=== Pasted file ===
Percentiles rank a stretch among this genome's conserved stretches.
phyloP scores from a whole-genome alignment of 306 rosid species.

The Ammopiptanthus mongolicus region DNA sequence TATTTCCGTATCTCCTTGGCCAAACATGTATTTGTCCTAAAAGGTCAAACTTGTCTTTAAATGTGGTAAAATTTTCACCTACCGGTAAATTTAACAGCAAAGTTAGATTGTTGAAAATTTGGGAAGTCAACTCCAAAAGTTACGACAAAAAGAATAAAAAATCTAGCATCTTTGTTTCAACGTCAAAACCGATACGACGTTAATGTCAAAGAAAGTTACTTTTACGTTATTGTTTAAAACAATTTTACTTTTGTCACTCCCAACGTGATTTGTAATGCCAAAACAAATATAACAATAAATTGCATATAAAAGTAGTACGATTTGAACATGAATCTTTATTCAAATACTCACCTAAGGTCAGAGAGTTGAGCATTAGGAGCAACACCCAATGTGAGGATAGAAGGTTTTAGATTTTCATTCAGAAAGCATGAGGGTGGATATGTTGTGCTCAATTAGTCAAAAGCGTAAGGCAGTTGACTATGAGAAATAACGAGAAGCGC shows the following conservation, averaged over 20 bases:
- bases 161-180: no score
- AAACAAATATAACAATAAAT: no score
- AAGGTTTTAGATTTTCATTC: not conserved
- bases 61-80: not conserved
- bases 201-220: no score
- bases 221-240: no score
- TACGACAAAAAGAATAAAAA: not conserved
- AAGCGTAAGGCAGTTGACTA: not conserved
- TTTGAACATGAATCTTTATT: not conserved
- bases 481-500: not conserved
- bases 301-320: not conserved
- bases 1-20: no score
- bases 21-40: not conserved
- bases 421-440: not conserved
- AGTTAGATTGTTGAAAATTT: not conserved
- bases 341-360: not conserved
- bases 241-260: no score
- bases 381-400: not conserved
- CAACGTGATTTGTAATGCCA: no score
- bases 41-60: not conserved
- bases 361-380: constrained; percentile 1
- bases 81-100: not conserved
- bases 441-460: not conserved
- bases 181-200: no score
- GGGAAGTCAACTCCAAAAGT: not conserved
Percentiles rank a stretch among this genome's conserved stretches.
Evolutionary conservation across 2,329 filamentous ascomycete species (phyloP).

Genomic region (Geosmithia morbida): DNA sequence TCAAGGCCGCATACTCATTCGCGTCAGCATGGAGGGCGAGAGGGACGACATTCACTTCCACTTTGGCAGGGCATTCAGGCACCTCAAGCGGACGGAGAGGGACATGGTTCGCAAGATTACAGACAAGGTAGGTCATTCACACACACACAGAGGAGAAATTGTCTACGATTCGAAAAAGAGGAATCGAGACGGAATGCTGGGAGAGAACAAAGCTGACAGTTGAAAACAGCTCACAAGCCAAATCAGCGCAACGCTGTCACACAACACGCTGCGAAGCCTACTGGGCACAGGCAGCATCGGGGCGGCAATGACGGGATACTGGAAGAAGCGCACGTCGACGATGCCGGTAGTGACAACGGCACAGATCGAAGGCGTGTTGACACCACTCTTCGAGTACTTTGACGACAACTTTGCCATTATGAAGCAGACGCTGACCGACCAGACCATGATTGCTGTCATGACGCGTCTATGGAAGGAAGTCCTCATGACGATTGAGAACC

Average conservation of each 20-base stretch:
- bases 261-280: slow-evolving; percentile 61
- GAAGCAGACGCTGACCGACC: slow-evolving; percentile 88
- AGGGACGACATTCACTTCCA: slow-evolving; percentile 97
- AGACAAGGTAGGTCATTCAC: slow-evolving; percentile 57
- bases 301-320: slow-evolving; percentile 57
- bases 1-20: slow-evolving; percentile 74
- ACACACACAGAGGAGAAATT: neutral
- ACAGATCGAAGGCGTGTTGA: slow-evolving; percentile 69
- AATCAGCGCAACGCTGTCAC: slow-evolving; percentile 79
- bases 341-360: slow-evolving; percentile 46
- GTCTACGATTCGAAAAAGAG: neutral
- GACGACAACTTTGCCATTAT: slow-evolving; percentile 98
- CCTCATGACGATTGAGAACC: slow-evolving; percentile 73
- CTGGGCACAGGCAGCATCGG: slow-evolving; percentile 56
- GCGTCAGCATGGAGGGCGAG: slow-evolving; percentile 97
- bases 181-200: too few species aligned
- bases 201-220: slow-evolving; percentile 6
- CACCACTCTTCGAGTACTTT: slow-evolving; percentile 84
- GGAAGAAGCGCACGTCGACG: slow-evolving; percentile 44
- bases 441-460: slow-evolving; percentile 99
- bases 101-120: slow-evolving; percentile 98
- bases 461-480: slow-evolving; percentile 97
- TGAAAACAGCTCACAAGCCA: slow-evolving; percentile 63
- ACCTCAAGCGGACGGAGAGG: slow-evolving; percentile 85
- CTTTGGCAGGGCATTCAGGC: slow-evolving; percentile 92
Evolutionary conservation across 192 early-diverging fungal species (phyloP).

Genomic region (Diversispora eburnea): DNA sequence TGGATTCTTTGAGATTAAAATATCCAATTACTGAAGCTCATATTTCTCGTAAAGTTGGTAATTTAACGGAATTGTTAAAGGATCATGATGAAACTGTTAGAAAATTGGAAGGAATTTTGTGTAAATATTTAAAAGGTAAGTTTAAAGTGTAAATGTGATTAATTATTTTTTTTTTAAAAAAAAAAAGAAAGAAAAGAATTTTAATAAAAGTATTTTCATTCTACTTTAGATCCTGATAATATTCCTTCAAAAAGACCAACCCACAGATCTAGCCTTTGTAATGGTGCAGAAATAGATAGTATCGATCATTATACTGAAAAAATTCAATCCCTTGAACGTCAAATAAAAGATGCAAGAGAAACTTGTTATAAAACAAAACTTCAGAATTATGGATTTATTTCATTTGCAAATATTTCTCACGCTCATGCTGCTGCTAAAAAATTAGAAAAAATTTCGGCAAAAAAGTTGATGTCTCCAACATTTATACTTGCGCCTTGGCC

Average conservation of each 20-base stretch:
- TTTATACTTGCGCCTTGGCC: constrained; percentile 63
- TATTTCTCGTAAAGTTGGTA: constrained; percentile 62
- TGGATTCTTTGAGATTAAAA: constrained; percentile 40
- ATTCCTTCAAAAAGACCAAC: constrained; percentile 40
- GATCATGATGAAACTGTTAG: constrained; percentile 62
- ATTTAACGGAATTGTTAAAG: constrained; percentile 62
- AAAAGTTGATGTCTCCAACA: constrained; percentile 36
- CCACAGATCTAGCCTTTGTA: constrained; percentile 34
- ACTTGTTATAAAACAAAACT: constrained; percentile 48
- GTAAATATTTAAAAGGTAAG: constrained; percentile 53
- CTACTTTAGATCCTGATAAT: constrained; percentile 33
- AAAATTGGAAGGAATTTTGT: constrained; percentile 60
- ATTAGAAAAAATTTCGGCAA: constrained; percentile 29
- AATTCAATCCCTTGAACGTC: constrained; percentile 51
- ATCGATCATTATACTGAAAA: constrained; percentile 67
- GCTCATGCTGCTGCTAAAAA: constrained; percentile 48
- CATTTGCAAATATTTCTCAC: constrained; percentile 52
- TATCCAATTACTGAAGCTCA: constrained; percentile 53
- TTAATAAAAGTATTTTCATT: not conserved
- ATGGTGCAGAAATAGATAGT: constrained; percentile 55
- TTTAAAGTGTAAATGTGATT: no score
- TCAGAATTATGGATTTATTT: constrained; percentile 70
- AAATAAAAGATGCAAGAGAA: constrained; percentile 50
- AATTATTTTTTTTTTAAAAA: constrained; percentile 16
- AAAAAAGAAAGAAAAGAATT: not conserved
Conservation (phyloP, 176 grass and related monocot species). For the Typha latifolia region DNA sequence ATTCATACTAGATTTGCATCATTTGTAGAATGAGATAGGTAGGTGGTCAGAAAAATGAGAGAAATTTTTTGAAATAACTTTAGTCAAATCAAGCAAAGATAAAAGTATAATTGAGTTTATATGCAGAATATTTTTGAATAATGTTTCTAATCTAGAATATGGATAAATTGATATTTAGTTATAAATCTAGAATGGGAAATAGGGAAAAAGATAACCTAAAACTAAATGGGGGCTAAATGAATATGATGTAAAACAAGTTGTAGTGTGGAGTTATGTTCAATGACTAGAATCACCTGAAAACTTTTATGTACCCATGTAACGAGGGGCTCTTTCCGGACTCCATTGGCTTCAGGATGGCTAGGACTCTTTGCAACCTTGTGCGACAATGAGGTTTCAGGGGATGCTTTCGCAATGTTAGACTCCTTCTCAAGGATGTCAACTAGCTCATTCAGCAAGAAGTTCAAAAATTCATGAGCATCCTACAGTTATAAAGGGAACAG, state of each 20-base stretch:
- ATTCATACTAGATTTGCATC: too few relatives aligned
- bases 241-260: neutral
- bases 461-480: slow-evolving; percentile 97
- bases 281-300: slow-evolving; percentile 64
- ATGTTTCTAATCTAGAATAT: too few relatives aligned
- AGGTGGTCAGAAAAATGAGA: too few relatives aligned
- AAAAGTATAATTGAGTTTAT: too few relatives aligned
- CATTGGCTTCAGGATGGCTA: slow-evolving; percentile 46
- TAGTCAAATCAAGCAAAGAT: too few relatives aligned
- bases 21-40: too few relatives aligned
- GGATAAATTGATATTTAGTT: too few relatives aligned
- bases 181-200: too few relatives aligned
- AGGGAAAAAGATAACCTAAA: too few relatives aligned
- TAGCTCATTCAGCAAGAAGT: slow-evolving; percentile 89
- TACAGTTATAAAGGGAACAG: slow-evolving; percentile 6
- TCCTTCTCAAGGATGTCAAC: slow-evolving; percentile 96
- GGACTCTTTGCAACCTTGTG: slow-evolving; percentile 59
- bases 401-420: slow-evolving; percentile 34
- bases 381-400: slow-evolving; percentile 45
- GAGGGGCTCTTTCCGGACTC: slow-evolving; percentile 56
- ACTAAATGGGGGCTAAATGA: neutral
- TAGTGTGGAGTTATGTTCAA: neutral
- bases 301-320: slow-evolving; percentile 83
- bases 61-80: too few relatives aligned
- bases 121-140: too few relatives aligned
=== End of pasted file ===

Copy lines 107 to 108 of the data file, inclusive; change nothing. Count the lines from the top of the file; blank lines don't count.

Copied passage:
- ACTAAATGGGGGCTAAATGA: neutral
- TAGTGTGGAGTTATGTTCAA: neutral